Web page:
Results and discussion
Asthma hospitalization, pollen, pollution, and weather type
To better elucidate how environmental factors trigger asthma, we also need to include allergenic pollen into the picture. Figure 3 c shows the average daily count of Betula pollen grains versus the predominant meteorological class of the current day (obtained from weather maps at 12 and 18 UTC). First, note that a large variability of Betula count is observed in each weather type as given by confidence interval (at level 95%). Second, it is interesting to note that in weather type 1 (heat wave and photochemical smog), the pollen count is very low and modest hospitalization counts are reported in this class despite the highest concentration of pollutants (i.e., higher AQHI, p < 0.05 as shown in Fig. 3b). Consequently, this suggests that the low allergenic pollen load in weather type 1 would provide some explanation for the low hospitalization. Weather types 7 (ridge of high pressure) and 9 (occluded front) present among the highest average daily values of Betula count which is consistent with higher hospitalization rate (Fig. 3a) but not necessarily associated with the highest pollution (see Fig. 3b). Note that the maximum pollen count in a situation of high pressure (Fig. 3c) is not surprising since low relative humidity, very little precipitation, and windy afternoons are to be expected in this class and, in the latter, meteorological conditions are found optimum for pollen emission and dispersion (Laaidi et al. 1997; Helbig et al. 2004). The case of the warm front (type 12) is apparently enigmatic. It shows the highest average hospitalization count (3.85, see Fig. 3a) while presenting one of the lowest Betula count (Fig. 3c) and modest values of air pollution (Fig. 3b). To elucidate the case of warm front further, supplementary material presents a detailed case study (Table S3a, Supplementary material S2) analyzing further the link between environmental variables. Intermittent rain and higher humidity associated with warm front could explain grain pollen rupture and release of respirable Bet v1 allergens from the ruptured grain triggering severe asthma (Schappi et al. 1997; Taylor et al. 2004) and therefore a lower probability of pollen grains remaining airborne after they are ruptured. Since it has been suggested that the pollen potency varies with the weather conditions (Buters et al. 2010, 2012), the warm front situation could represent such a situation where the pollen potency would be stronger although the pollen count is lower. Conversely, some meteorological situations are associated with higher pollen (e.g., weather type 10) but with modest hospitalization rates. It is known than in type 10, (approaching low pressure system), winds bring easterly flow in Montreal (i.e., airborne pollen from the Eastern Townships region birch sources, region 5, see Fig. 1) but with rain which has not started yet so there is likely low release of airborne sub-pollen particles (containing the allergens) due to pollen rupture (Wozniak et al. 2018). On the other hand, trowals could be associated with pollen rupture as well since they are considered upper fronts so they are similar to warm fronts from a meteorological point of view. In both meteorological situations, the presence of intermittent rain (including cycle of wet and dry period) is common (Environment Canada 1996; Schultz and Vaughan 2011). These situations are associated to high probability of birch pollen rupture based upon independent observations (Schappi et al. 1997; Taylor et al. 2004; Zhou 2014). A case study is also presented for occluded front (Table S3b, Supplementary material S2). We will discuss pollen potency in more details later and relate it in terms of a new concept (frontal asthma: situation in which the likelihood of pollen rupture is enhanced, see below).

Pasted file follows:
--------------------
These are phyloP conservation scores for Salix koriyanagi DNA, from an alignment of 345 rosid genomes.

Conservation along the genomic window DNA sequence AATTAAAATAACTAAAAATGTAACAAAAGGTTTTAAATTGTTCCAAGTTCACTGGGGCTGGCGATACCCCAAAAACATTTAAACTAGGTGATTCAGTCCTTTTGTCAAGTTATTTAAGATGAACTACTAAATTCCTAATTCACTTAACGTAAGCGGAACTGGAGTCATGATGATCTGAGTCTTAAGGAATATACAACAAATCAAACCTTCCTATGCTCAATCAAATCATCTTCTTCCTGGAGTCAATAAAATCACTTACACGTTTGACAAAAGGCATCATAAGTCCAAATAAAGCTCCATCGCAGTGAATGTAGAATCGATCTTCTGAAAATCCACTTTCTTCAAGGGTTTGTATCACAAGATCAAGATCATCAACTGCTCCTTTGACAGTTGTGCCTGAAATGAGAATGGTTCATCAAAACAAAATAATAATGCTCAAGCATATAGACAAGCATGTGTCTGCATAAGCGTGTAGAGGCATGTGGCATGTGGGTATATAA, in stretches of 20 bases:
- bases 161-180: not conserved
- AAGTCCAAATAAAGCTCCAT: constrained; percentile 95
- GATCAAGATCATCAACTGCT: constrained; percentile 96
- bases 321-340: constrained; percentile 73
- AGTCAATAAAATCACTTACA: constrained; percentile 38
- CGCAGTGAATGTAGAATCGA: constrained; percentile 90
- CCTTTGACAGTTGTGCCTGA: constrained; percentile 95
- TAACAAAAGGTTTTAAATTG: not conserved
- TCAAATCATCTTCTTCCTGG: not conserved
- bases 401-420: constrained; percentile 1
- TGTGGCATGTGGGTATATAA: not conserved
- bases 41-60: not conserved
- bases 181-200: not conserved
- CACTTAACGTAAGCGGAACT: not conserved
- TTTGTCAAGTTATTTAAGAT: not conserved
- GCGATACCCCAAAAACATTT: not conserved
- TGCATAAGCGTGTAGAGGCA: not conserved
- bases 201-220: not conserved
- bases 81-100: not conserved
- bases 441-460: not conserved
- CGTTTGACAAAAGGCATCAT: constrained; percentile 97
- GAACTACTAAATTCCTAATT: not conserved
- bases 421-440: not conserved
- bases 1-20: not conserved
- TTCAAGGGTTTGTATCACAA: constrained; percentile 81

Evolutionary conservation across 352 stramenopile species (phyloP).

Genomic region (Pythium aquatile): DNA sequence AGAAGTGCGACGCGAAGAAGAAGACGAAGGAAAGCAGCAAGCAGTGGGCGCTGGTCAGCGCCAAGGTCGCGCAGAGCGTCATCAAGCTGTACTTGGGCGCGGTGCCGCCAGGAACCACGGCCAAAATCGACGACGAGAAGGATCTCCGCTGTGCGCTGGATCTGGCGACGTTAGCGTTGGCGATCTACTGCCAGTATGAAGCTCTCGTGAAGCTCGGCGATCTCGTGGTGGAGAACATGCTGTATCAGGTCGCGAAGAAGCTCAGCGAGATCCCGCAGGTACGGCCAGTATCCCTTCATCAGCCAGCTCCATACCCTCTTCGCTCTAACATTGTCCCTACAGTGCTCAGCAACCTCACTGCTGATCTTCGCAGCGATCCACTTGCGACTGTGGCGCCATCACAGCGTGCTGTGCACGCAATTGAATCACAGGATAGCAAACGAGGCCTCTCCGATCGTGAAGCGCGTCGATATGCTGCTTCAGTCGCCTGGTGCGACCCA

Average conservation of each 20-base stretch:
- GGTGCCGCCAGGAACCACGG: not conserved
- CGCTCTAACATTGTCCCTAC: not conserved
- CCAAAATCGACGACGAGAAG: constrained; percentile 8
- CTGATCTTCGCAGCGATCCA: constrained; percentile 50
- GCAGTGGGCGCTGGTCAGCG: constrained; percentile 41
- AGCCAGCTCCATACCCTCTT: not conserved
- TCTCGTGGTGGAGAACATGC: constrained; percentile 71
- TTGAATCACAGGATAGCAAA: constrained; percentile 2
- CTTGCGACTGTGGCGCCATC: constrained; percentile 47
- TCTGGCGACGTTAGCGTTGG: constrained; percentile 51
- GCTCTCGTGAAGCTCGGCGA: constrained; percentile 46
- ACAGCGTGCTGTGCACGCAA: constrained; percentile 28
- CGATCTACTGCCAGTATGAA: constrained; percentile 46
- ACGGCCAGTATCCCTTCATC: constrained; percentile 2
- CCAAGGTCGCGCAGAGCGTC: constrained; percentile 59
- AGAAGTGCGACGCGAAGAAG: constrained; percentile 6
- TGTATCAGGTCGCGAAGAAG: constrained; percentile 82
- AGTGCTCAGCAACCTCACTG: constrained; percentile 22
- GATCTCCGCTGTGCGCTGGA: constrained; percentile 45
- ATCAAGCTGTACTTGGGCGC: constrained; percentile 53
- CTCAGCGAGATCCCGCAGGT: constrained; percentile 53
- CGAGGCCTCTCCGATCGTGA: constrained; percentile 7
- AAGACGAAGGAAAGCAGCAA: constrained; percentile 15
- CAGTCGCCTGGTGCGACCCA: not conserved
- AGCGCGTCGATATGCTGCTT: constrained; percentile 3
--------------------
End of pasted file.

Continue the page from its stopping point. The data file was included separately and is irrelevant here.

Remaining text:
Correlation between asthma and environmental factors
Pearson’s coefficient (correlation matrix) between the daily total count of asthma hospitalization and environmental parameters by geographical sectors (N ~ 240).. Betula stands for daily birch pollen count, LBetu logarithm of Betula daily count, Ozone daily maximum surface concentration, PM2.5 daily maximum surface concentration of fine particulate matter, AQHI daily maximum of the Air Quality Health Index (3-h moving average), T daily maximum temperature, Td mean afternoon dew point temperature, WS mid-afternoon wind speed, Press mid-afternoon atmospheric pressure. In the West sector, Lag1 and Lag2 entries were found not statistically significant (p > 0.1) and therefore not shown. No significant correlations were found beyond Lag2 and therefore not shown. p < 0.05 unless otherwise stated, *0.05 ≤ p ≤ 0.10. Empty entries in the table means no significant correlation (i.e., p > 0.1)
Correlations stratified by grouping weather situations
Pearson’s coefficient (correlation matrix) between the daily total count of asthma hospitalization and environmental parameters. Betula stands for daily birch pollen count, LBetu logarithm of Betula daily count, Ozone daily maximum surface concentration, PM2.5 daily maximum surface concentration of fine particulate matter, AQHI daily maximum of the Air Quality Health Index (3-h moving average), T daily maximum temperature, Td mean afternoon dew point temperature, WS mid-afternoon wind speed, Press mid-afternoon atmospheric pressure. By weather group: C1: weather types 7, 9, and 12 only (N = 42), C2: all weather types excluding C1 (N = 201), C3: all weather types except 2, 5, 8, and 11 (N = 165), C4: weather types with warm temperatures: 1, 2, 3, 9, 10, and 12 (N = 74). aall sectors, nCenter-north, sCenter-south, eEast, wWest of Montreal Island. No significant correlations were found beyond Lag2 and therefore not shown. p < 0.05 unless otherwise stated, *0.05 ≤ p ≤ 0.10. Empty entries in the table means no significant correlation (i.e., p > 0.1)